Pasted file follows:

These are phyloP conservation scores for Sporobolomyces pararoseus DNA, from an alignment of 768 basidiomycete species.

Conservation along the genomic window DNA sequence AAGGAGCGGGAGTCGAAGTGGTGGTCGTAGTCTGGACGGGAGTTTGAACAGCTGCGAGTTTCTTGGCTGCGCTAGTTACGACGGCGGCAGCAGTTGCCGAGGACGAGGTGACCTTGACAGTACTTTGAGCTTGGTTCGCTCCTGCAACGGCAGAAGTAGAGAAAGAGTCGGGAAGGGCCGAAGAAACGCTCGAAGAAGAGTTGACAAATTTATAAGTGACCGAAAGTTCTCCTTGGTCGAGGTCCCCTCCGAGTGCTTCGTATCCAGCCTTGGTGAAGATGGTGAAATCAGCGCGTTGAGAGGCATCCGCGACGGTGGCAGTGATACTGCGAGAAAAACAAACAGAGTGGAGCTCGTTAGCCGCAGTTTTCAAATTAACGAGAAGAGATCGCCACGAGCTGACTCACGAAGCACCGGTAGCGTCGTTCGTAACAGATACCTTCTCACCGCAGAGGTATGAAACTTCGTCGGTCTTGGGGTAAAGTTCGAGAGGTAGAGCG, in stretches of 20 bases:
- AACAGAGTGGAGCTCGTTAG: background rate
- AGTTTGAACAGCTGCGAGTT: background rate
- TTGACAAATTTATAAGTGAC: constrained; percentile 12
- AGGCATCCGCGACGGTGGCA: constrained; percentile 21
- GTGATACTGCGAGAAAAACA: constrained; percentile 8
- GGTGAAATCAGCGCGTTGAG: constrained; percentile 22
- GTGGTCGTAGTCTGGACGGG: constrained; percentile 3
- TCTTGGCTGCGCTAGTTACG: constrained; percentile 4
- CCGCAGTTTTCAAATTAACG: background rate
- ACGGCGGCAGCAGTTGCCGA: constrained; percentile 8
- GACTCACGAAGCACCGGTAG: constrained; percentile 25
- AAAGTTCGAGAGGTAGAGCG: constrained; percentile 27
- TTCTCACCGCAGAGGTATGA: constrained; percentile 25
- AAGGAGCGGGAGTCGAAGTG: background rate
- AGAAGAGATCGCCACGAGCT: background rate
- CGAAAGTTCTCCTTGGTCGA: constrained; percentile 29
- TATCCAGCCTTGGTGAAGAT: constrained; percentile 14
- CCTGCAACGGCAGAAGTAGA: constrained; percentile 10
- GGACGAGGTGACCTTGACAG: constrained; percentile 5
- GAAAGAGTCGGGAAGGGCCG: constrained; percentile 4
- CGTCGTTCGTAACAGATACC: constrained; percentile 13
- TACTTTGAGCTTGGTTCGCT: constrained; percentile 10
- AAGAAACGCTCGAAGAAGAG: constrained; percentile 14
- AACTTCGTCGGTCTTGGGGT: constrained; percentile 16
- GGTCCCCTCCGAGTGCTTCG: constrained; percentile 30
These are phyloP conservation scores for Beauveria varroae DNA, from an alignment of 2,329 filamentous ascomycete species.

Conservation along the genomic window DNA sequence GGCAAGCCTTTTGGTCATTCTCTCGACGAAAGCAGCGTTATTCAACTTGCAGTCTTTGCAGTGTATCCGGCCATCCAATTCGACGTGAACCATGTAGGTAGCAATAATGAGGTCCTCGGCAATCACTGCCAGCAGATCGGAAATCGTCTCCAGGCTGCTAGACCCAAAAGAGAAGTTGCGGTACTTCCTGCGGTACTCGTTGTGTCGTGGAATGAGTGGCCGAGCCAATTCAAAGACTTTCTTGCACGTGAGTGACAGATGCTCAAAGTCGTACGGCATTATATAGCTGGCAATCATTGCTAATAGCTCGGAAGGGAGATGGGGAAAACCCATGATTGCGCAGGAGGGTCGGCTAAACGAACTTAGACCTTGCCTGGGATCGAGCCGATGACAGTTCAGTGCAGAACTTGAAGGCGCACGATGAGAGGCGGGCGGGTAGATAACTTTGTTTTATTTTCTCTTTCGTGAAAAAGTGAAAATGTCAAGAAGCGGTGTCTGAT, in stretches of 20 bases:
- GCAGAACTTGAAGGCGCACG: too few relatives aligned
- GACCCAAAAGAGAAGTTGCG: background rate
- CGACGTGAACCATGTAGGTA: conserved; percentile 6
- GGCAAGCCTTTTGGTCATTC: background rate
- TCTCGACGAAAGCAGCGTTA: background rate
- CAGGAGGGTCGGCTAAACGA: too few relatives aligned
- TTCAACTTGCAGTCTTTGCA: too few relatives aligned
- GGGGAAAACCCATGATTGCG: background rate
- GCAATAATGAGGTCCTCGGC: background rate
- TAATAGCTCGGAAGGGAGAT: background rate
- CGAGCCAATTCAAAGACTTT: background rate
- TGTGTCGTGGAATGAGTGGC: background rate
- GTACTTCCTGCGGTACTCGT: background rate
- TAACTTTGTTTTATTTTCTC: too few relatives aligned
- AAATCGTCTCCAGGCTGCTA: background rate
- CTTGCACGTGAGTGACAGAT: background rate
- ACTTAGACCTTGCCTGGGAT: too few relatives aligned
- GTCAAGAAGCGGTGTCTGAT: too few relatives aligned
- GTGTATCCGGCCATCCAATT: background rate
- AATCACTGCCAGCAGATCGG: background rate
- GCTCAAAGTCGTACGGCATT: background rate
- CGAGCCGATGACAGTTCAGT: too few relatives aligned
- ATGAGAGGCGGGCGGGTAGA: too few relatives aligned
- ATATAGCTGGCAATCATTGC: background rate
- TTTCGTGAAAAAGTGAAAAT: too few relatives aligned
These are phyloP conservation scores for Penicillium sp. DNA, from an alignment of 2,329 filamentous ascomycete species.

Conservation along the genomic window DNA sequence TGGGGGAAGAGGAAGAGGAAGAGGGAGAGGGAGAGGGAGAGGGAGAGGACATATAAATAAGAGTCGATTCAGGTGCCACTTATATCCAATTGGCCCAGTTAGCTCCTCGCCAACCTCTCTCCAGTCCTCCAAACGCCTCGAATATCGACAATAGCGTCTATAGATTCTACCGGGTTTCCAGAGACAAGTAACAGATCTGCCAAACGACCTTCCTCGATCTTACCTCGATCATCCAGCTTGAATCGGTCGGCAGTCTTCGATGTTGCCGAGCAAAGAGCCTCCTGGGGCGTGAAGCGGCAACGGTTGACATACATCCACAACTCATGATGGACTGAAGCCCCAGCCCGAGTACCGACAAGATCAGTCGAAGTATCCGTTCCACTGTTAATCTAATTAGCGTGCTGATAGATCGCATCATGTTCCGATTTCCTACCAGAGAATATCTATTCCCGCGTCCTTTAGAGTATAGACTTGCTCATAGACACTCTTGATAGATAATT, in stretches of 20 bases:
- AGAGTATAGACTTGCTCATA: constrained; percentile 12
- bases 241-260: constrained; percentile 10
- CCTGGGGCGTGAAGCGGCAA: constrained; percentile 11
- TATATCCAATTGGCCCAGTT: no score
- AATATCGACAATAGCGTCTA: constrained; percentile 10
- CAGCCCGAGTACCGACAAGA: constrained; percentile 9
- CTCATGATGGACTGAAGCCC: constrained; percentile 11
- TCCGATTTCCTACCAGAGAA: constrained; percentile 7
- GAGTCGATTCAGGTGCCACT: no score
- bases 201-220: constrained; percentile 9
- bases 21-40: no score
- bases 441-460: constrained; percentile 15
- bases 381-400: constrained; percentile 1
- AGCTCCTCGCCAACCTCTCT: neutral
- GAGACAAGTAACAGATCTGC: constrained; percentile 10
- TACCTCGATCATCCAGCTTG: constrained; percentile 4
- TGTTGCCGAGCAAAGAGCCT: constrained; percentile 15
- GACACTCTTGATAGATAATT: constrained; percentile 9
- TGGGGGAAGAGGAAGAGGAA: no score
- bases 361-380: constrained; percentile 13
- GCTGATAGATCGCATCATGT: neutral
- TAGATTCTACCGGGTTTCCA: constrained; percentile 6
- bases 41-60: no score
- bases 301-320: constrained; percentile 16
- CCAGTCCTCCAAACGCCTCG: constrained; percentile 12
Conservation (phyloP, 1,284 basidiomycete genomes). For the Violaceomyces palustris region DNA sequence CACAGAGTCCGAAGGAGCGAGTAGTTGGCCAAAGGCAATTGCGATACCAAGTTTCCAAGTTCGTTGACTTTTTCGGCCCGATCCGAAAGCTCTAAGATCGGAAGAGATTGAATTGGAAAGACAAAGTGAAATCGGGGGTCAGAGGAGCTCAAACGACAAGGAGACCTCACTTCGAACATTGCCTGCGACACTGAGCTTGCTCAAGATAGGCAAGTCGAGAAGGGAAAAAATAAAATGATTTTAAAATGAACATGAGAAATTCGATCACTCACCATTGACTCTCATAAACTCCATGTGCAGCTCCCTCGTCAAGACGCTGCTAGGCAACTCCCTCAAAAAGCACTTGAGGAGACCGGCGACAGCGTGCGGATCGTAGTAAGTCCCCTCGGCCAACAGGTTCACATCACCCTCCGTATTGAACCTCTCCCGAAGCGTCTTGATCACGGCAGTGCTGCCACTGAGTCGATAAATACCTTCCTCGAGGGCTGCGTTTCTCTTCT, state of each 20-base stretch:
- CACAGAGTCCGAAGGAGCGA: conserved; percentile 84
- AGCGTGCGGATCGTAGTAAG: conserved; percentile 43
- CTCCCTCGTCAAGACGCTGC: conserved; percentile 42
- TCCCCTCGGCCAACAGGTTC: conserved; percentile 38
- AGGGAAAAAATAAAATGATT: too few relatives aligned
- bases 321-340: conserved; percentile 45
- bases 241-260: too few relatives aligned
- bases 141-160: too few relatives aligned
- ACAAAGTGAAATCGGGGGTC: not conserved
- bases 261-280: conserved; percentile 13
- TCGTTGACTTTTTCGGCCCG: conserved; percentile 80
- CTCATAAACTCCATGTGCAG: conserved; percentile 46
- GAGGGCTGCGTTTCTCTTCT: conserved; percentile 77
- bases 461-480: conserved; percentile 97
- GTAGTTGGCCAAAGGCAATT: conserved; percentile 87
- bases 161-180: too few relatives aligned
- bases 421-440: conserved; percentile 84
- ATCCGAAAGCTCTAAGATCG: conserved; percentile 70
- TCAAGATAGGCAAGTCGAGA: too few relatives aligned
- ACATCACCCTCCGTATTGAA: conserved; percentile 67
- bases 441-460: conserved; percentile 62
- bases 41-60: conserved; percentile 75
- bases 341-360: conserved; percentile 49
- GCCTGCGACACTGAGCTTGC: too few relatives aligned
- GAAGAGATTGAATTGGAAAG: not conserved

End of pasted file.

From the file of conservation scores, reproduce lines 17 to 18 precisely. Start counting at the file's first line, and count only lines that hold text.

- AGAAGAGATCGCCACGAGCT: background rate
- CGAAAGTTCTCCTTGGTCGA: constrained; percentile 29